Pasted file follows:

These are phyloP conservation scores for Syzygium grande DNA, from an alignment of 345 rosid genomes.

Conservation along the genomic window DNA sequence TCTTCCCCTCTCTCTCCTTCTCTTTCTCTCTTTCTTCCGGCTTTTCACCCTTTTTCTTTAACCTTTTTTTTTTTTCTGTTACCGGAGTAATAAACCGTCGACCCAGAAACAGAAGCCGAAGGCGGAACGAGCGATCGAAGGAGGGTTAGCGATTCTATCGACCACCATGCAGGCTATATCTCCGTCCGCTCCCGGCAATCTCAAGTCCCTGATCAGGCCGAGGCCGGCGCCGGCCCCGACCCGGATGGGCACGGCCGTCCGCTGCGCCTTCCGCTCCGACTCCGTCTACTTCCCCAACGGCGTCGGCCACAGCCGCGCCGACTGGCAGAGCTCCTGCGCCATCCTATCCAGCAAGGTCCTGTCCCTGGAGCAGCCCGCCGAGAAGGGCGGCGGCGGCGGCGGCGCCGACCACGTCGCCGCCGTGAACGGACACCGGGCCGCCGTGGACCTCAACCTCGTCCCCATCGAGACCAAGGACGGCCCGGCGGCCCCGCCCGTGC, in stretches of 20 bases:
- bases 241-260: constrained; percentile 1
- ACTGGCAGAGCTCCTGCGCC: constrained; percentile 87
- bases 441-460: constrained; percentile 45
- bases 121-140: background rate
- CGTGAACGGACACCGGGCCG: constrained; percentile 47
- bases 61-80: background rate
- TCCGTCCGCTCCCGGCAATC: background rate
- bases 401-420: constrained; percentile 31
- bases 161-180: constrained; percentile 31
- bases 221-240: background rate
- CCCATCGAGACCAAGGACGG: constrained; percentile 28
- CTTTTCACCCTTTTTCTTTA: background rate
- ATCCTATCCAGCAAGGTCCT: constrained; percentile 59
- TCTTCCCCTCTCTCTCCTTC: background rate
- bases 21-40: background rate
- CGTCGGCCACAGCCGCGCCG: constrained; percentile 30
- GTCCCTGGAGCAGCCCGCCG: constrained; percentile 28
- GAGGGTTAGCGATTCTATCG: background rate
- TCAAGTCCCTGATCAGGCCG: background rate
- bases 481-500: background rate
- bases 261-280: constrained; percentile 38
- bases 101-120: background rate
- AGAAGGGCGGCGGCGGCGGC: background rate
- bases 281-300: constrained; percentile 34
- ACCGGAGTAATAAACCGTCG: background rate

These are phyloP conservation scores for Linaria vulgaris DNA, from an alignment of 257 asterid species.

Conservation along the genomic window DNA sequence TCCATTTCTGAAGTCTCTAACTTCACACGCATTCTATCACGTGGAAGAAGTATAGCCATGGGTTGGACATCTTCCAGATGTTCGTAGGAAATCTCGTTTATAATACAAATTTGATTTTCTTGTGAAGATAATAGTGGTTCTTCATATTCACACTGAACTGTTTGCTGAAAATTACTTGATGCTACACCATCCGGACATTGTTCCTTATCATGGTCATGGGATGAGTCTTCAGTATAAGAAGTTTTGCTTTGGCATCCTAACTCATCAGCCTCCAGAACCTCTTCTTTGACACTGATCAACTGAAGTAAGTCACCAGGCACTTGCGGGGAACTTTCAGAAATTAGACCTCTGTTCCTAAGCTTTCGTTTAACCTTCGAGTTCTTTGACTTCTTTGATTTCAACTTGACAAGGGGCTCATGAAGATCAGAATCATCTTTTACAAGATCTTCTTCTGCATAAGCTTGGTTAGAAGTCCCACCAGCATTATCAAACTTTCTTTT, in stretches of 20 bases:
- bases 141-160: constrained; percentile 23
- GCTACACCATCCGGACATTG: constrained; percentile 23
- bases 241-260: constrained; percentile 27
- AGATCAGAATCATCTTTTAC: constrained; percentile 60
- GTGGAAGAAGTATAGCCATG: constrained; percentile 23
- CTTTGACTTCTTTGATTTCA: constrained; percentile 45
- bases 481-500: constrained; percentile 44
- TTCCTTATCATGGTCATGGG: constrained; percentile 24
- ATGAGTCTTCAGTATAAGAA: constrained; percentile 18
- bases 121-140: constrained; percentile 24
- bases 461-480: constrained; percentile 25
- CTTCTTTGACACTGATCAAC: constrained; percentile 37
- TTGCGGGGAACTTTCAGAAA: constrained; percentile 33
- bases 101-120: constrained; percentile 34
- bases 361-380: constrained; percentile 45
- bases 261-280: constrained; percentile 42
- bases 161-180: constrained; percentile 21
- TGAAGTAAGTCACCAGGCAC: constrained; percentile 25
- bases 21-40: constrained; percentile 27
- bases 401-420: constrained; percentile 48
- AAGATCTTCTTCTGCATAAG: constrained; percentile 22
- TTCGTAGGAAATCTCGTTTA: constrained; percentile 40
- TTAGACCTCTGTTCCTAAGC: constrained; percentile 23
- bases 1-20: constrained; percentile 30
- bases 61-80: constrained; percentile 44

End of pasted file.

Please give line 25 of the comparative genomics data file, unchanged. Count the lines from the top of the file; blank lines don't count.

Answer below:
- AGAAGGGCGGCGGCGGCGGC: background rate